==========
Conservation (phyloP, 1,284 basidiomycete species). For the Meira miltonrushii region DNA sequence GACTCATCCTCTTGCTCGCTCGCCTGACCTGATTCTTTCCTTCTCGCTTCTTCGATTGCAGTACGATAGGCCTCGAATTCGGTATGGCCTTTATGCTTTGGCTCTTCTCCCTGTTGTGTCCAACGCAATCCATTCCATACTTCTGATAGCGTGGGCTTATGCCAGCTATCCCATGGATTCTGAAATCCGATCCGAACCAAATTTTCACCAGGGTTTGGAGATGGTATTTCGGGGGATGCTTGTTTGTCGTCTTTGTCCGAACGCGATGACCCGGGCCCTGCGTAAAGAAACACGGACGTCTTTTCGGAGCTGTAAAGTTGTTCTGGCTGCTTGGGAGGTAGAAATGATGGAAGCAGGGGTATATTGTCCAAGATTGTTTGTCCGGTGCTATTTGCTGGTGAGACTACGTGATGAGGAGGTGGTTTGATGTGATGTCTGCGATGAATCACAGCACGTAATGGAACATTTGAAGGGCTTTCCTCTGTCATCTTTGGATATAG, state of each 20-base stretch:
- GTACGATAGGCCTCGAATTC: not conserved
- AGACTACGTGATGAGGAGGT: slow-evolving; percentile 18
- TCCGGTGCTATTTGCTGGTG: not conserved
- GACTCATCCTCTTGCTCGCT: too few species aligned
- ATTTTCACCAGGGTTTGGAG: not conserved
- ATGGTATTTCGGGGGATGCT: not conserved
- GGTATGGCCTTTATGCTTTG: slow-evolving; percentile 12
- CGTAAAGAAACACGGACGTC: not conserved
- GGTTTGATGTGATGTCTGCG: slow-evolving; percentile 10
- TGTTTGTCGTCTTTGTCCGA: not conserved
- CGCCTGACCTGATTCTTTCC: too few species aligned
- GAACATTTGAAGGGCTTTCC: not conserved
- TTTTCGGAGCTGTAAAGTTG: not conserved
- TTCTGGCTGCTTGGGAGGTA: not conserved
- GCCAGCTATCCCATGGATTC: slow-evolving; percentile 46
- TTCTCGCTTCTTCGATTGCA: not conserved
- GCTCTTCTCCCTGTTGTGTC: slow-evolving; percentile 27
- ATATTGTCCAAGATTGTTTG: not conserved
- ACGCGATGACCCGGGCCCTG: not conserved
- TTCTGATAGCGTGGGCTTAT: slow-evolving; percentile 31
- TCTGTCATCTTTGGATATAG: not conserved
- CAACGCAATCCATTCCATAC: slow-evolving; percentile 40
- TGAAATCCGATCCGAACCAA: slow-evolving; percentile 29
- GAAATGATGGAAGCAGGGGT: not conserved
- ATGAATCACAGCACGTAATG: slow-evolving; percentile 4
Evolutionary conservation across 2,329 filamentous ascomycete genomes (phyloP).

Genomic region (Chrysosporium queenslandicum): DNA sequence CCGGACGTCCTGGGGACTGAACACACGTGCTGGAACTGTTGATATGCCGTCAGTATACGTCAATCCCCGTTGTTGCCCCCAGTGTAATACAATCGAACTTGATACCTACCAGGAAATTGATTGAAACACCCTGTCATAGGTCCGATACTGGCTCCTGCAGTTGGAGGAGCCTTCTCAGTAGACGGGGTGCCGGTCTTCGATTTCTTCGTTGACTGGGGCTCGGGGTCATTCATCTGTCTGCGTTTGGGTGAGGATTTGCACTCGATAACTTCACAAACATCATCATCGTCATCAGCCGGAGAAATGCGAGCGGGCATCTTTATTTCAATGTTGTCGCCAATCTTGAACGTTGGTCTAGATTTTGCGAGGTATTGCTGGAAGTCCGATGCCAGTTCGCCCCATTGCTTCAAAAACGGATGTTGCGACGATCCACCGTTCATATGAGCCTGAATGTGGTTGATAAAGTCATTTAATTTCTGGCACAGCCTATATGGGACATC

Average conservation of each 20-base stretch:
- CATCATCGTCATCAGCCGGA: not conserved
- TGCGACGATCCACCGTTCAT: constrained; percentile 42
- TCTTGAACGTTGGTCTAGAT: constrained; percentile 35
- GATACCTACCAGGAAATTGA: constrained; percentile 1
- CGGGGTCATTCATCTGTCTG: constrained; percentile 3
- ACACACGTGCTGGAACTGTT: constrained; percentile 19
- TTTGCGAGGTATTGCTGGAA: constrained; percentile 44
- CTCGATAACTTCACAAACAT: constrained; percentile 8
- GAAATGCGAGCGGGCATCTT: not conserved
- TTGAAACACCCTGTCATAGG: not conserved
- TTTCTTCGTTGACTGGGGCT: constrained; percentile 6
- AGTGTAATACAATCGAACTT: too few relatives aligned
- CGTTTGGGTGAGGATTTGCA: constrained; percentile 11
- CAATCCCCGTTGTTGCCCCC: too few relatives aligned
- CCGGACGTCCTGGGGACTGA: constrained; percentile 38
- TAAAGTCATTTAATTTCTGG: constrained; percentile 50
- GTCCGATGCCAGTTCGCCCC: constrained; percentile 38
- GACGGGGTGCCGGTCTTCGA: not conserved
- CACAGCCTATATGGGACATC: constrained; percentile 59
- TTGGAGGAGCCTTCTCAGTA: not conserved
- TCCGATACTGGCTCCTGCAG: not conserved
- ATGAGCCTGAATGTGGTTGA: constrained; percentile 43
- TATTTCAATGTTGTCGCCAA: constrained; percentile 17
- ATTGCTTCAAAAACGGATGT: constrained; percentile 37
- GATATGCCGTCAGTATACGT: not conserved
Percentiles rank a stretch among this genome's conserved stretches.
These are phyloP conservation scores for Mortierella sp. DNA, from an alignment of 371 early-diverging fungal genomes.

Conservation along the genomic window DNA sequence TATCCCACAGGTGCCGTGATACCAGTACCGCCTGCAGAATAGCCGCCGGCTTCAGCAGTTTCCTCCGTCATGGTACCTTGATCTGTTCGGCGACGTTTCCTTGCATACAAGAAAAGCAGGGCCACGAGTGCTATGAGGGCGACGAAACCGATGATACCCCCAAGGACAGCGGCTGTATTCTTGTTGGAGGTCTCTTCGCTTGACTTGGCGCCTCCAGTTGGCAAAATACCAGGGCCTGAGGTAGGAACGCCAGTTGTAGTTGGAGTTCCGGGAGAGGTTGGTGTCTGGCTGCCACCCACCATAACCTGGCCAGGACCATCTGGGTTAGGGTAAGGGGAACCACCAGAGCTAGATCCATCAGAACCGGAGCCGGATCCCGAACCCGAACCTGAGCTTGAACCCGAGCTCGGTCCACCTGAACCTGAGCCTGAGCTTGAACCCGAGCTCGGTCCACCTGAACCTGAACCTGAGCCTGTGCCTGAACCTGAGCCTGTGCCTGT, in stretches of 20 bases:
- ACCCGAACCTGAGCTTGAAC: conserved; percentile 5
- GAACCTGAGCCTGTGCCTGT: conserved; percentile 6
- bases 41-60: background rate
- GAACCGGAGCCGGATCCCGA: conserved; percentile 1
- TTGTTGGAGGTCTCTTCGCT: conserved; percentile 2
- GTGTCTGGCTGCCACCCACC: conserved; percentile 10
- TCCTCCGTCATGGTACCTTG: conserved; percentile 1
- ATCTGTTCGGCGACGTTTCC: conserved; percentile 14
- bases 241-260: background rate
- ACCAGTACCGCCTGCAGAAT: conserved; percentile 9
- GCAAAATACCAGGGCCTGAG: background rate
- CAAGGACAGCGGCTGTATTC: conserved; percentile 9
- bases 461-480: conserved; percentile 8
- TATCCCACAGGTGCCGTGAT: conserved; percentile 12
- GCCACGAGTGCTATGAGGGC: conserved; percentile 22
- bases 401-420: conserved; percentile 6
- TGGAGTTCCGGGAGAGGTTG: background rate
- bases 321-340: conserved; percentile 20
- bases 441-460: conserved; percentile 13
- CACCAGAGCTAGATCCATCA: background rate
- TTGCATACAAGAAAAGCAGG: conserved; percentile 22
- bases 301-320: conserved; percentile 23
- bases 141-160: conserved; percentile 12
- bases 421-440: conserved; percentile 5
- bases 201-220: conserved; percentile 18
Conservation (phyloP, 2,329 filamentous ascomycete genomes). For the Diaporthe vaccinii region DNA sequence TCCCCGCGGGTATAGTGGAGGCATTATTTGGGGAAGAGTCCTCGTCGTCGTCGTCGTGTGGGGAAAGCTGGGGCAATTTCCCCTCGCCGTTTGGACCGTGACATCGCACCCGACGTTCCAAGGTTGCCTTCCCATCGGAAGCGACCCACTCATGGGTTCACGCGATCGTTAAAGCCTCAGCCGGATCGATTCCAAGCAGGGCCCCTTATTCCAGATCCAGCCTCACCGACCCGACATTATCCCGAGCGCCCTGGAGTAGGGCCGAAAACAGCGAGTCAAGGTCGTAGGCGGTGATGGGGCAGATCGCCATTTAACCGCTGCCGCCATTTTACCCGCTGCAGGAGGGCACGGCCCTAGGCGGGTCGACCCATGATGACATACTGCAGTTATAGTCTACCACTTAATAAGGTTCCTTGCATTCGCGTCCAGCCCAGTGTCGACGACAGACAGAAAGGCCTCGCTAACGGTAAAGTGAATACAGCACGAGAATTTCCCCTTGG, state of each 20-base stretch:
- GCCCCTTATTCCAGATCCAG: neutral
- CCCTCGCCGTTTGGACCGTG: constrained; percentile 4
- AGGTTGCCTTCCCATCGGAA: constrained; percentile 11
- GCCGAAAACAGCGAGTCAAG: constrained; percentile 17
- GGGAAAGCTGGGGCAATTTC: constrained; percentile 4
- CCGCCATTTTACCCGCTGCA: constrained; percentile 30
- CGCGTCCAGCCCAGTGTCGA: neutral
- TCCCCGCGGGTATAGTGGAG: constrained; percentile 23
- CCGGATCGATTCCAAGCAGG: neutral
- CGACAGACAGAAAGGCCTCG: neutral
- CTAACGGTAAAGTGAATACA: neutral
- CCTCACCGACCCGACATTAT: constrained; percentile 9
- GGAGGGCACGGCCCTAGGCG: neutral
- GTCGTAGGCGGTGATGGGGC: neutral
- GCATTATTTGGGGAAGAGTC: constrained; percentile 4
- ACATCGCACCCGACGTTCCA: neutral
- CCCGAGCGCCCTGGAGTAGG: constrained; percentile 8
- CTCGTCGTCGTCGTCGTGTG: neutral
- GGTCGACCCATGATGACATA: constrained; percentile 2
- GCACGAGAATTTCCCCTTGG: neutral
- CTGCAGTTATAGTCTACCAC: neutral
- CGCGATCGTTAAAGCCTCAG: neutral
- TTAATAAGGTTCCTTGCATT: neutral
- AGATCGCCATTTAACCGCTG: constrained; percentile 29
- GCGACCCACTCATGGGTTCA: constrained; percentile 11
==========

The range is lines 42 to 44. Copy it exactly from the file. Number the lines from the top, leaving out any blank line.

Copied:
- CGTTTGGGTGAGGATTTGCA: constrained; percentile 11
- CAATCCCCGTTGTTGCCCCC: too few relatives aligned
- CCGGACGTCCTGGGGACTGA: constrained; percentile 38